Gutters are typically damaged by anything from foliage to water to the wear and tear of time. These important home components are there to keep excess moisture away from the home and maintain the potency of the soil, which is why it's so important to get them ready for the worst of Mother Nature. To protect the foundation, resale value, and integrity of the structure, homeowners should make gutter maintenance a routine practice.
Use Gutter Sealants
A gutter sealant is a common way to fix these attachments, and they’re highly recommended to avoid a more costly replacement. The actual sealant is little more than specialized epoxy that can be picked up at any hardware store for less than $10. If the gutters are really starting to tear away from the home, metal flashing can also be purchased to avoid replacing the gutter. Simply use the epoxy to attach the flashing and reinforce the gutters. If the actual gutter is beginning to deteriorate though (e.g., large holes, tears, etc.), the only option may be to replace.
How to Clean a Gutter
Here are a few pointers to cleaning a gutter:
- Time: Ideally, homeowners will clean their gutters once in spring and once in fall. This will keep the downspouts clear for all storms ahead.
- Prioritize: Starting at the downspout gives homeowners a way to remove the major debris first. Once all the larger items are out of the way, homeowners can use a hose to flush out the rest of the materials.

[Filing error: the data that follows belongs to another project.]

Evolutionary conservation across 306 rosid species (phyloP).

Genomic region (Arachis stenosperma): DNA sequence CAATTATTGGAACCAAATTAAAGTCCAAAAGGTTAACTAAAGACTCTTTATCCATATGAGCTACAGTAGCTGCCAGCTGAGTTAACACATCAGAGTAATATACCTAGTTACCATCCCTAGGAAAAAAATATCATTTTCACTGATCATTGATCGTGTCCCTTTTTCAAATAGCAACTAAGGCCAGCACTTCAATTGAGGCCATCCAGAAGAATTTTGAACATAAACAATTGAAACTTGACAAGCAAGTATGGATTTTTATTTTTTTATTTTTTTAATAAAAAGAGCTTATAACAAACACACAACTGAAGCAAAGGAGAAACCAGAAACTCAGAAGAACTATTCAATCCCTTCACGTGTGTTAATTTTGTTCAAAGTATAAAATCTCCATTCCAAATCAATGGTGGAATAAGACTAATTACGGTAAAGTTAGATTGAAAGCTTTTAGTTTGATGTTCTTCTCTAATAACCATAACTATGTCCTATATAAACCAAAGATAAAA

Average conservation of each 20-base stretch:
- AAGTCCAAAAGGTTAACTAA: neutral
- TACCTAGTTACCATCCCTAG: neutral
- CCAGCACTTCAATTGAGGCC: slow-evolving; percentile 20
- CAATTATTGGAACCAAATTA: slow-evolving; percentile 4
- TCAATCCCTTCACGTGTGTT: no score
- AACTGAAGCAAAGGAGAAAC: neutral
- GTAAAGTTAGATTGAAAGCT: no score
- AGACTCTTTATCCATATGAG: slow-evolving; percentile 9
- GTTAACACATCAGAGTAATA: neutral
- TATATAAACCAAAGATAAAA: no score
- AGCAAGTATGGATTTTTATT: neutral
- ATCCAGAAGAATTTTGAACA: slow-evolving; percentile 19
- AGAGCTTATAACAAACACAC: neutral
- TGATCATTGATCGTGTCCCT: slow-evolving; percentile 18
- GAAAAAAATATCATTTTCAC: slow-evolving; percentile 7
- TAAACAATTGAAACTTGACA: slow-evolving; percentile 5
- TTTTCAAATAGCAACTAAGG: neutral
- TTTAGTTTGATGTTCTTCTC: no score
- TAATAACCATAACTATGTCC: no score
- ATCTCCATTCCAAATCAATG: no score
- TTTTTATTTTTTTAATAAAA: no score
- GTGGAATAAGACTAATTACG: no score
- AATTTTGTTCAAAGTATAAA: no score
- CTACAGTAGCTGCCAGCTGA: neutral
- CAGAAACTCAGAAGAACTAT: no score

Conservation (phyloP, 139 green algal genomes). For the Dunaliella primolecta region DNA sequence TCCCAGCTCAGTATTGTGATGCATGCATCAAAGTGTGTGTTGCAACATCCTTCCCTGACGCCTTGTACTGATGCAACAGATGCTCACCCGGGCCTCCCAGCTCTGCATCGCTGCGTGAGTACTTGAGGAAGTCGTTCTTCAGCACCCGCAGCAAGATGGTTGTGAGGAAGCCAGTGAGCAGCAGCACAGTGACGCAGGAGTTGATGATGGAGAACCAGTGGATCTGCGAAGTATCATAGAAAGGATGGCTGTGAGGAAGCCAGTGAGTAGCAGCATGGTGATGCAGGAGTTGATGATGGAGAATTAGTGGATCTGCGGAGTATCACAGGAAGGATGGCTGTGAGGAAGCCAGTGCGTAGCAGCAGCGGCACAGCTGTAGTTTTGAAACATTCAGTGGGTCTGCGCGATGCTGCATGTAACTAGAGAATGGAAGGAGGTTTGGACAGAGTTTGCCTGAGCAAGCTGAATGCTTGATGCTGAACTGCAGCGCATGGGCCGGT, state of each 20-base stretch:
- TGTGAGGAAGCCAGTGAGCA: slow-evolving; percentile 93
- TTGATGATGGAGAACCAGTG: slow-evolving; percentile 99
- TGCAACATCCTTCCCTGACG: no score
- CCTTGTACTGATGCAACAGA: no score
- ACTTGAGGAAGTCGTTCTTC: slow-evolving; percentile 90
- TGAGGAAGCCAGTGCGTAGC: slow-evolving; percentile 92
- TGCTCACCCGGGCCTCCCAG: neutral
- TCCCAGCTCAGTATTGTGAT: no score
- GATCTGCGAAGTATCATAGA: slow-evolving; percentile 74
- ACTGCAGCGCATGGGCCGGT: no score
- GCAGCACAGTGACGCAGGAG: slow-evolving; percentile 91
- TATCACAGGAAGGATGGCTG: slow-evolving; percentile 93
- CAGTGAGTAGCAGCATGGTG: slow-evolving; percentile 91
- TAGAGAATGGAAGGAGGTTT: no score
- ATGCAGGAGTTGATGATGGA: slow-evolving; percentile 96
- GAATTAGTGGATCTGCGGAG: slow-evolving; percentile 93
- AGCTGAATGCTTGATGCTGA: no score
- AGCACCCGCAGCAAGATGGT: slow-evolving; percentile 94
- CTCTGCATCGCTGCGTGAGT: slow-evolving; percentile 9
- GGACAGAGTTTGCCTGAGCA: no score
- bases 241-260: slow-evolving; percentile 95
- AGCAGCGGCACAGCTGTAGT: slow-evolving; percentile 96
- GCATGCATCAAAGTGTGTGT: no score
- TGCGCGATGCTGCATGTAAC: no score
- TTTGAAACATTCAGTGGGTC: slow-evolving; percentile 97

- Extra Mile: If the downspout goes under the ground, homeowners will need to carefully shift it above ground to clean. Use a snaking tool if debris can’t be reached by hand.
Use a Ladder
Any home maintenance done above ground can be risky, but professionals recommend using a ladder so no one needs to stand on the roof. Don’t use the top three rungs of the ladder for additional stability and never lean to one side or the other to reach debris. Staying directly on the area in front may take longer, but there are far fewer chances of an accident.
Cleaning out the gutters of a St. Albert home is often an unpleasant task that owners will ignore until it's too late. Taking these precautions and steps will make it possible for homeowners to catch signs of damage long before they have to call a contractor to put new gutters up (or worse, do it themselves). To prevent everything from mold to soil damage, keep an eye on the gutters at least twice a year.
By Justin Havre